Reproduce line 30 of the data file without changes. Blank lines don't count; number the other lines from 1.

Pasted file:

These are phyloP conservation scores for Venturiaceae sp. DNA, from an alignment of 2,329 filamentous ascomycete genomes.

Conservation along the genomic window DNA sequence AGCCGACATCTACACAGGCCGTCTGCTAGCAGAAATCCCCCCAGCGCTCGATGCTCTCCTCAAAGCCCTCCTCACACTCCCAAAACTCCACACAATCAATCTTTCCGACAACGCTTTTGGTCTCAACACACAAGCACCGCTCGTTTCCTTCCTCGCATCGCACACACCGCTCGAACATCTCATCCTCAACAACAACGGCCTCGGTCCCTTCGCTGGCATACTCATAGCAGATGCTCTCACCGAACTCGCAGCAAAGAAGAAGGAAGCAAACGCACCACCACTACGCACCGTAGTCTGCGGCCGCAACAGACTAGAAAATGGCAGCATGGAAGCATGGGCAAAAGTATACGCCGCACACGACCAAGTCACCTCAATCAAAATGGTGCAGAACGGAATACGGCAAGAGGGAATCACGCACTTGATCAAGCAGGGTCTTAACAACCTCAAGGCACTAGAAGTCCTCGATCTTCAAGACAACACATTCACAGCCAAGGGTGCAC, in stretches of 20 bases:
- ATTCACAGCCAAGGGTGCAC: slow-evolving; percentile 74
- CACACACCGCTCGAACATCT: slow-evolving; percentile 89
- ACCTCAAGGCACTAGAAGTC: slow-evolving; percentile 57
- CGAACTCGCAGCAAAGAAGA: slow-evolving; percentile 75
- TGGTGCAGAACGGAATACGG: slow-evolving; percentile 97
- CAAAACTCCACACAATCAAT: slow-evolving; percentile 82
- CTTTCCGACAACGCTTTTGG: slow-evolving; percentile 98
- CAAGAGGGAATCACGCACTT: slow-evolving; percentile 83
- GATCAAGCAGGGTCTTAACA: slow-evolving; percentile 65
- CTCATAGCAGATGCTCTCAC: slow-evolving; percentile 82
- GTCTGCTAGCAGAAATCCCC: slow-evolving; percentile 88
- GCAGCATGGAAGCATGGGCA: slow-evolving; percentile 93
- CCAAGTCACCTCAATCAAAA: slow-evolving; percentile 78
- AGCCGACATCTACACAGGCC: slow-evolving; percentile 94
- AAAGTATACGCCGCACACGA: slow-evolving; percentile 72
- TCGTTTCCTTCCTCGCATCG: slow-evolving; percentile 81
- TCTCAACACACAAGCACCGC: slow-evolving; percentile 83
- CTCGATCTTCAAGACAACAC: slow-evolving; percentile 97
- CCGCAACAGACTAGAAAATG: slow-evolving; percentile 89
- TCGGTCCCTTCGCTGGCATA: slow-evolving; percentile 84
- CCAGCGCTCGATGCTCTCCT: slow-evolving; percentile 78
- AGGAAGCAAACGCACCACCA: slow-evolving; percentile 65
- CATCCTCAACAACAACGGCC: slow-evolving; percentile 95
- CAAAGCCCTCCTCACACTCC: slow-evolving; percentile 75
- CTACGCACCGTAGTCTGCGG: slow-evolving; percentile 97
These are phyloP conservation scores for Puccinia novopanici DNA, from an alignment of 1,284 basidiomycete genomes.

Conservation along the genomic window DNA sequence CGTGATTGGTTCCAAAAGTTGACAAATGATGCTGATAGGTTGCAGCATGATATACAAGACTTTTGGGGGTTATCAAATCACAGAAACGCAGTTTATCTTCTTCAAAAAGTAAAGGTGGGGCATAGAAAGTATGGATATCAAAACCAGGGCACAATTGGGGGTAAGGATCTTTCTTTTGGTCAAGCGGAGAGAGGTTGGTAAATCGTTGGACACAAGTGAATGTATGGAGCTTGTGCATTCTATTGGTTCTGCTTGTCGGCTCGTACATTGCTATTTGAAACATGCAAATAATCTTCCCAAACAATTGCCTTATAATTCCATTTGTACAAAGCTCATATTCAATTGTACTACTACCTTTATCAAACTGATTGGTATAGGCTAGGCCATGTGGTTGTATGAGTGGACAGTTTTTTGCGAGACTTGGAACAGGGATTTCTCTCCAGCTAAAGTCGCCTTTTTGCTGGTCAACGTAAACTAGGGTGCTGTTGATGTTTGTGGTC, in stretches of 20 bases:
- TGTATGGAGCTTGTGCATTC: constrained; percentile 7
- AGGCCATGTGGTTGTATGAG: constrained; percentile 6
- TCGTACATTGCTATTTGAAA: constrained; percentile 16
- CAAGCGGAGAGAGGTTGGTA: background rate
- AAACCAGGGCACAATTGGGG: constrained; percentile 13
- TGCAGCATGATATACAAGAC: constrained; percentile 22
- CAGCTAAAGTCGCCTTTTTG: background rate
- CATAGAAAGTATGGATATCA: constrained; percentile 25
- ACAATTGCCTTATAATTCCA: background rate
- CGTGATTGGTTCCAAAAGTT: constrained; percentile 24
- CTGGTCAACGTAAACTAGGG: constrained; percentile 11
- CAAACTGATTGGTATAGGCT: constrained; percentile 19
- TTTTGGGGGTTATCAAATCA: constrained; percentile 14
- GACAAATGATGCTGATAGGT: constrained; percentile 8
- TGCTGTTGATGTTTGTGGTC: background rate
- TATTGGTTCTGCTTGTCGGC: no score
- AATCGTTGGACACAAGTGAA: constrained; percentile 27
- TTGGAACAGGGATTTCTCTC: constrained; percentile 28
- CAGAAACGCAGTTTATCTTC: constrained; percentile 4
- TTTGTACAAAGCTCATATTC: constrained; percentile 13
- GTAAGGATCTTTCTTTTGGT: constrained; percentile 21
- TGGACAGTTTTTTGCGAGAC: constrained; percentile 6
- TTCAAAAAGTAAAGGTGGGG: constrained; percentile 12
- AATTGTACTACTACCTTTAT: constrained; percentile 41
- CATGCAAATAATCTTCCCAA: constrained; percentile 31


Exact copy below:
- TGTATGGAGCTTGTGCATTC: constrained; percentile 7